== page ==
I can't show you parts three through five, but you can read summaries of them here, here, and here. Incidentally, the episodes embedded above also include some lessons about banks and mints. These spill into the Neighborhood of Make-Believe story when King Friday gets his treasurer Mr. Newmoney on the phone and inquires about how much cash is available for war production.
(For past editions of the Friday A/V Club, go here.)
Thu, 30 Mar 2017 13:15:00 -0400
(image) As you know, "Beauty and the Beast" is a fairy tale about a wealthy, powerful creature who holds a woman captive until Stockholm Syndrome kicks in and she learns to love Big Brother. Now that a new version of the story has hit the theaters, Dan Sanchez reminds us that the Beast's bride isn't his only victim:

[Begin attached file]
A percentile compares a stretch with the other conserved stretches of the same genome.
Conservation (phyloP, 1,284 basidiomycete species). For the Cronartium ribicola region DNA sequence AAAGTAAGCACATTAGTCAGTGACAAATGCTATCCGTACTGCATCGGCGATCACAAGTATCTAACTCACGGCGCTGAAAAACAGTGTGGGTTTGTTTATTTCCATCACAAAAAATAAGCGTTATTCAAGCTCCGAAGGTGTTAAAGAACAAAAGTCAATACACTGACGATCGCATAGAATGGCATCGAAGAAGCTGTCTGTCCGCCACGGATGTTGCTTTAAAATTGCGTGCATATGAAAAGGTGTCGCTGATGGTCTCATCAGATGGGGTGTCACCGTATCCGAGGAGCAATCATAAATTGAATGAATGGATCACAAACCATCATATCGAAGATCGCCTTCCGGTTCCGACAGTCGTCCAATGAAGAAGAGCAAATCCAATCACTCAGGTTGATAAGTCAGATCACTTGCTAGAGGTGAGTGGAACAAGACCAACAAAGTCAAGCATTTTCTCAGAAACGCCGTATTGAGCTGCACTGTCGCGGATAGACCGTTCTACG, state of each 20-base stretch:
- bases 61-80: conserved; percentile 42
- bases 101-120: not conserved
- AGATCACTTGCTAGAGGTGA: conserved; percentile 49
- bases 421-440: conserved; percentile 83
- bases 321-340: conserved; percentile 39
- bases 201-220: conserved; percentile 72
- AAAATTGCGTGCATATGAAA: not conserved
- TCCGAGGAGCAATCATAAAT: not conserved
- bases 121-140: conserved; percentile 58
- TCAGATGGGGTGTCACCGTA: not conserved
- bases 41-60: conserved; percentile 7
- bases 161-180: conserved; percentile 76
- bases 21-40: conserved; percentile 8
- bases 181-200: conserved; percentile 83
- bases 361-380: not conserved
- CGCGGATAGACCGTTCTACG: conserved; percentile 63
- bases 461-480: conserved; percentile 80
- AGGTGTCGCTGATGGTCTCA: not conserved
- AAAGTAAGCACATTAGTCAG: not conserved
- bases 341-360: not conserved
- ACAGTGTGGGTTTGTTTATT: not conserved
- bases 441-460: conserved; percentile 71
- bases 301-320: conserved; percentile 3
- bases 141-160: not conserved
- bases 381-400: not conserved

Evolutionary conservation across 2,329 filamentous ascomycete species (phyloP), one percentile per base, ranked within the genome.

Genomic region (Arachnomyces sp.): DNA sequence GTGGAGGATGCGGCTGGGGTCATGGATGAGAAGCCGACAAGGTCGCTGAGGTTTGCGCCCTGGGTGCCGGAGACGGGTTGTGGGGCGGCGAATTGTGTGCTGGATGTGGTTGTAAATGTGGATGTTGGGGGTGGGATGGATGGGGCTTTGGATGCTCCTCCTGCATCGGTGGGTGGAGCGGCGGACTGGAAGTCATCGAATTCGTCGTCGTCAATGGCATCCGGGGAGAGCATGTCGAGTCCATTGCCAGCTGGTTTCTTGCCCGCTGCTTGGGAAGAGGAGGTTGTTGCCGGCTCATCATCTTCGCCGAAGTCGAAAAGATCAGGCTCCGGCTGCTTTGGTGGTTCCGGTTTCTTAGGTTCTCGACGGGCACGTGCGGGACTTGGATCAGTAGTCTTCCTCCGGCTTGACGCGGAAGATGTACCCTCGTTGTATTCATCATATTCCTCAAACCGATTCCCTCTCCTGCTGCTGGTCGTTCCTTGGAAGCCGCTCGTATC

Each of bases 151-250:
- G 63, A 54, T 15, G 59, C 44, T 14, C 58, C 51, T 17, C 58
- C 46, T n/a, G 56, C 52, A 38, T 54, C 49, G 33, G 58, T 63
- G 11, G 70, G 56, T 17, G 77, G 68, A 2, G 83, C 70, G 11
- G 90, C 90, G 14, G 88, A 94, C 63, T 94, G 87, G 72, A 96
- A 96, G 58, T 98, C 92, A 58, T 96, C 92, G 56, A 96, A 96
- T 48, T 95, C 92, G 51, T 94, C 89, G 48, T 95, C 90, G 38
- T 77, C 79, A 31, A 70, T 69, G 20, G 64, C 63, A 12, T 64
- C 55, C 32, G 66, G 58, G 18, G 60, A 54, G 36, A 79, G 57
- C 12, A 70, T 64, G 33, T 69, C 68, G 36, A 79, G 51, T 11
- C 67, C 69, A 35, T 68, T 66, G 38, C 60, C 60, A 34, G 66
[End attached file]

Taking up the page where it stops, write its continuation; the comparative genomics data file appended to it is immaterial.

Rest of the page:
As the new film's opening sequence makes explicit, the prince paid for his lavish lifestyle by levying taxes—so high that even lefty Hollywood regards them excessive—on the hard-working, commercial townspeople....The party-animal prince being transformed into a sulking beast may have amounted to a 100% tax cut for the town; no wonder the townspeople are so cheerful and thriving when we first meet them!
All princes and other nobles, after all, are descended from marauding warriors who settled down and transmuted plunder and tribute (protection money) into taxes and other feudal obligations.
This reminds me of my idea for a new version of "Sleeping Beauty"—one that focuses not on the comings and goings of various ruling-class parasites but on the prosperity that surely swept the countryside while the castle slept for 100 years.
Anyway, Sanchez (who claims he doesn't want to be a "childhood-ruining killjoy," but c'mon, that's half the fun) uses the new film as a nice hook for some anti-feudal, pro-commercial history. To read the rest, go here.